If you recently said “I do” — or you are planning to soon, taxes, and tax implications of marriage, might be the last thing on your mind. However, it is very important to sit down with your spouse (or your spouse-to-be ) to see how marriage will impact your taxes and your finances on a whole.
The first step is to be aware of what the Internal Revenue Service (IRS) needs. There are several requirements for newlyweds, but we will list a few of the key ones below:-
- Name Change: If newlyweds make any changes to their middle or last name, they need to notify the Social Security Administration immediately. If not, the IRS will be unable to match future tax returns that have the incorrect name on them.
- Change tax status with your employer: You should account for your new tax status on your W-4 by adjusting allowances, to ensure accurate withholdings.
- Address change: In addition to notifying the United States Postal Service (USPS) and the Department of Motor Vehicles (DMV), it is imperative that you update your address with the IRS. This can be done online by completing Form 8822.
Understanding the Tax Implications of Marriage
Now that you understand the requirements, what are the implications?
- Determine how you want to file: Once you get married, you can no longer file as “Single” and are now required to choose between — married filing jointly (MFJ) and married filing separately (MFS). In general, married filing jointly provides the most benefit because some tax credits are only available to married couples filing a joint return.
For standard deductions, married couples filing jointly can claim twice the amount that they would be able to — had they filed separate returns. In addition, filing one tax return will most likely involve less paperwork and usually costs less to prepare.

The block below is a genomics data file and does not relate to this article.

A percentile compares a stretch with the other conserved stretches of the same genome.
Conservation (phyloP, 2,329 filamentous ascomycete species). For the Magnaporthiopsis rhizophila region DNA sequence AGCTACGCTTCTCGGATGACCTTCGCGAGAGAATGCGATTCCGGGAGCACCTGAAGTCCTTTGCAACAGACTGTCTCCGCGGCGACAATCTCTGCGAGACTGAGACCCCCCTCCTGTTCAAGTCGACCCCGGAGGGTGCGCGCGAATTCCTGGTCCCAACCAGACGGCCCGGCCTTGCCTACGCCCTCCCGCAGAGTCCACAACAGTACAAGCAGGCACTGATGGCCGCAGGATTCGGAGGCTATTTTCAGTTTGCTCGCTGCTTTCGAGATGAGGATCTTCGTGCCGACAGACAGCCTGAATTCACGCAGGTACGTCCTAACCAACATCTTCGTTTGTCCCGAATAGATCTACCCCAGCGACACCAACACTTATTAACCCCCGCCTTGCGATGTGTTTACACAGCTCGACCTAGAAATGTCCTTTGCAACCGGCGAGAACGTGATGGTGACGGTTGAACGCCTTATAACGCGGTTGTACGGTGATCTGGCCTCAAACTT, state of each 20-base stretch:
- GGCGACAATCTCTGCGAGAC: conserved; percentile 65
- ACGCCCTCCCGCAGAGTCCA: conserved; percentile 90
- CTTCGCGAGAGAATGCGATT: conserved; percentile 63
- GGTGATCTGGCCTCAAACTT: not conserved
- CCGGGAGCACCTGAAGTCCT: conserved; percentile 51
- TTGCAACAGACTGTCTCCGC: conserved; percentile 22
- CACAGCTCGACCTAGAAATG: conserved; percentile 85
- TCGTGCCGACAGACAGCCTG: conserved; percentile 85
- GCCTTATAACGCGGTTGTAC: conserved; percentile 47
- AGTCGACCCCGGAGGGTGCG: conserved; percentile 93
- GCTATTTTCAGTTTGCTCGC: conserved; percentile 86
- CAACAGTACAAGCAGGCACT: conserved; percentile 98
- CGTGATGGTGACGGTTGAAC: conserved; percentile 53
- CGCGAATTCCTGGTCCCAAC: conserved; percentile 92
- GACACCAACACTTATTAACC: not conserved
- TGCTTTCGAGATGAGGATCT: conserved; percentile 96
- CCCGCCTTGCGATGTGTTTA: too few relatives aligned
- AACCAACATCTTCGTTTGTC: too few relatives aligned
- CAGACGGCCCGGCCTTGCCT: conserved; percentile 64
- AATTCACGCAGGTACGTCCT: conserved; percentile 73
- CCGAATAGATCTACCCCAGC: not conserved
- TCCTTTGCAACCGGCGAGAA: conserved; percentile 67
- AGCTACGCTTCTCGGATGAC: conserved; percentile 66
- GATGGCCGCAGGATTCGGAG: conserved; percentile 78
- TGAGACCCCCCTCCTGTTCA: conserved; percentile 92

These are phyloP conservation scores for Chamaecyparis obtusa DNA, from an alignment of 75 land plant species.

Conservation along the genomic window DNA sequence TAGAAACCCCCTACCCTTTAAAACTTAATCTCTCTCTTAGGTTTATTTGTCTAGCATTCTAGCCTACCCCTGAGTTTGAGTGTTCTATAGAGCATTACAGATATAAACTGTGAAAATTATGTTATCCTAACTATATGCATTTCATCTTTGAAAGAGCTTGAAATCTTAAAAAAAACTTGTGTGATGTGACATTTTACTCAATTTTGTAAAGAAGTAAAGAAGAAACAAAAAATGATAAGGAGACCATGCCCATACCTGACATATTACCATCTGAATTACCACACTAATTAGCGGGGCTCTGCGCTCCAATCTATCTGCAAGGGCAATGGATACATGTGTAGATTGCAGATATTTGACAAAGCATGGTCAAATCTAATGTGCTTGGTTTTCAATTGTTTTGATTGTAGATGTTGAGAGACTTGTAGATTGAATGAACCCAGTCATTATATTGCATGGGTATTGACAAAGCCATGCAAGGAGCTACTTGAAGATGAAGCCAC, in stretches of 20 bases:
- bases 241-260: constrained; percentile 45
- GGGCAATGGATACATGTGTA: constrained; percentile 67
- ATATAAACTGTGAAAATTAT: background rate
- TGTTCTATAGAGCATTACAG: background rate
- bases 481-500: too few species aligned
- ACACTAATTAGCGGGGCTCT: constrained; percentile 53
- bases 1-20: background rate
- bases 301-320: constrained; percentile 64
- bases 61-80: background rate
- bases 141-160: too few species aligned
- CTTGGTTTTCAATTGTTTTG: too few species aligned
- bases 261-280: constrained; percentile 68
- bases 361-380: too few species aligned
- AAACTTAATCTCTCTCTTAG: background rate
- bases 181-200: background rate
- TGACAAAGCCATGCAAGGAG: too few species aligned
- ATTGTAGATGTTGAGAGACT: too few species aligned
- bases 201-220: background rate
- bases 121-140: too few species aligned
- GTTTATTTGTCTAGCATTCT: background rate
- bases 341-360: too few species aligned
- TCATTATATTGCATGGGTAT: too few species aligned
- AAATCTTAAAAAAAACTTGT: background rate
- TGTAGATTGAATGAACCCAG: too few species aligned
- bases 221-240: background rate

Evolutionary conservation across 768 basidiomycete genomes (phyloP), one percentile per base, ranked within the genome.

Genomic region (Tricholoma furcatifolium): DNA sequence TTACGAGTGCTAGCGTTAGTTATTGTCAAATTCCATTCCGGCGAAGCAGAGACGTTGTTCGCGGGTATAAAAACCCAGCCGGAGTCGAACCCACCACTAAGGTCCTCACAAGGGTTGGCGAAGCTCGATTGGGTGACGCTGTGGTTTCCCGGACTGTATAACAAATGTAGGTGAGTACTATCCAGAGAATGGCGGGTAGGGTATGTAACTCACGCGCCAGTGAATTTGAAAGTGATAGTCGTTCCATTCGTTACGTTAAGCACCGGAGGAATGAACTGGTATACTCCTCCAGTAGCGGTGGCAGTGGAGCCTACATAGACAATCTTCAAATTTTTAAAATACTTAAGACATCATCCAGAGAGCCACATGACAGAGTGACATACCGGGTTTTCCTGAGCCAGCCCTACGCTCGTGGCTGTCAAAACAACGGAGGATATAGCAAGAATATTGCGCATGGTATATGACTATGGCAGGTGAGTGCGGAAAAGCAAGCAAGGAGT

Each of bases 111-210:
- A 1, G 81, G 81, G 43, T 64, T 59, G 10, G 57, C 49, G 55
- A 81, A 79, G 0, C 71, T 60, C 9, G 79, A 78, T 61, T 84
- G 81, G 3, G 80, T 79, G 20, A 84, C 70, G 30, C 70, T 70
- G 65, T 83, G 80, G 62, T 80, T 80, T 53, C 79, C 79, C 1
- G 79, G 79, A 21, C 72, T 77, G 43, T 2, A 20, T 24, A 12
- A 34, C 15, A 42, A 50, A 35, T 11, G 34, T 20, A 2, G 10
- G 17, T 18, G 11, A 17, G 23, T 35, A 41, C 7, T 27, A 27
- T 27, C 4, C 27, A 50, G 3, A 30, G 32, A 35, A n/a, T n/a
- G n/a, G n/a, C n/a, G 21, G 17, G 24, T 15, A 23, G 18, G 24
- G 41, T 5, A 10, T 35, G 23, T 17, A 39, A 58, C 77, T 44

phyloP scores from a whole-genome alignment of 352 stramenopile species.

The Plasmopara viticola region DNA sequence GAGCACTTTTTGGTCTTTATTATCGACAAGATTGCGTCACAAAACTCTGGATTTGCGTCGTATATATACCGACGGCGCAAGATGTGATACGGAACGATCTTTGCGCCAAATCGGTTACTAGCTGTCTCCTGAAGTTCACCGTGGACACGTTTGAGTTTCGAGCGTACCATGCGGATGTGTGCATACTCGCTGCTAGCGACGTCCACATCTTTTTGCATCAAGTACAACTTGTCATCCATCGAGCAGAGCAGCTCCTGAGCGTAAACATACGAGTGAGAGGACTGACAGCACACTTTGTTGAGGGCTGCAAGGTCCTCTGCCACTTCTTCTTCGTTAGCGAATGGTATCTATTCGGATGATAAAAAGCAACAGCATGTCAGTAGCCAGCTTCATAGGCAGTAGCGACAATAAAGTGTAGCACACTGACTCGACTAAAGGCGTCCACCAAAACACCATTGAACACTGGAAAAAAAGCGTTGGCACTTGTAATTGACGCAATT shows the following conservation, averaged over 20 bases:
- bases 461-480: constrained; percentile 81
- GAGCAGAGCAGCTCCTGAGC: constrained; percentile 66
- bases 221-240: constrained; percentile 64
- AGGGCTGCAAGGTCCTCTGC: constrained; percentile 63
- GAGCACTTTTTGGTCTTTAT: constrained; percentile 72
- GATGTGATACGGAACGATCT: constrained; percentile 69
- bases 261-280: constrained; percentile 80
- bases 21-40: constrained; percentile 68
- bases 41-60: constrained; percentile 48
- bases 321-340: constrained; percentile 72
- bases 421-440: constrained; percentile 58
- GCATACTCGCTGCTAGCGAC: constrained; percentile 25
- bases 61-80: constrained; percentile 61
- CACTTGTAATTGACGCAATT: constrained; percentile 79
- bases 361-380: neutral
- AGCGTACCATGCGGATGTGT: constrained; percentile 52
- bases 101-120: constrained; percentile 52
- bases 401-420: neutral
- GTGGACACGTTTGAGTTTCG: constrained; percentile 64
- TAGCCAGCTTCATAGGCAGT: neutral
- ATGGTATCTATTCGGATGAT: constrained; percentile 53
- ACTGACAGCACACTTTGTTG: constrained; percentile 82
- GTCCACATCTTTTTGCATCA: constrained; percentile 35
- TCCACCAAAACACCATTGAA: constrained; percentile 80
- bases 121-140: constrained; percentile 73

Which one is right for you? The IRS suggests calculating the tax outcome “both ways to find out which status results in the lowest tax.” Notably, if one spouse makes a significantly lower salary, he or she can bring the higher earner down into a lower bracket, reducing the combined tax burden.
- Select the right tax form: Some newlyweds may find that itemizing deductions will result in the lower tax bill (compared to taking the standard deduction). If so, they should now use Form 1040, not Form 1040A or Form 1040EZ.
- Understand the IRA benefits: One major benefit of filing jointly is that each spouse can make tax deductible Individual Retirement Account (IRA) contributions provided that at least one spouse earns a taxable income. For 2016, the IRS states that in order to qualify for this tax deduction, the maximum you can contribute to your traditional and Roth IRAs (including a spousal IRA) is “$5,500 ($6,500 if you’re age 50 or older), or your taxable compensation for the year, if your compensation was less than this dollar limit.”
Worrying about money and taxes can take a toll on any relationship. However, by addressing the tax changes that occur as a result of marriage now, it will save you time and potentially reduce stress later when tax season rolls around.
Need more advice? If you are a small business owner who has recently married or experienced another life changing event, contact the RQB team today for more information.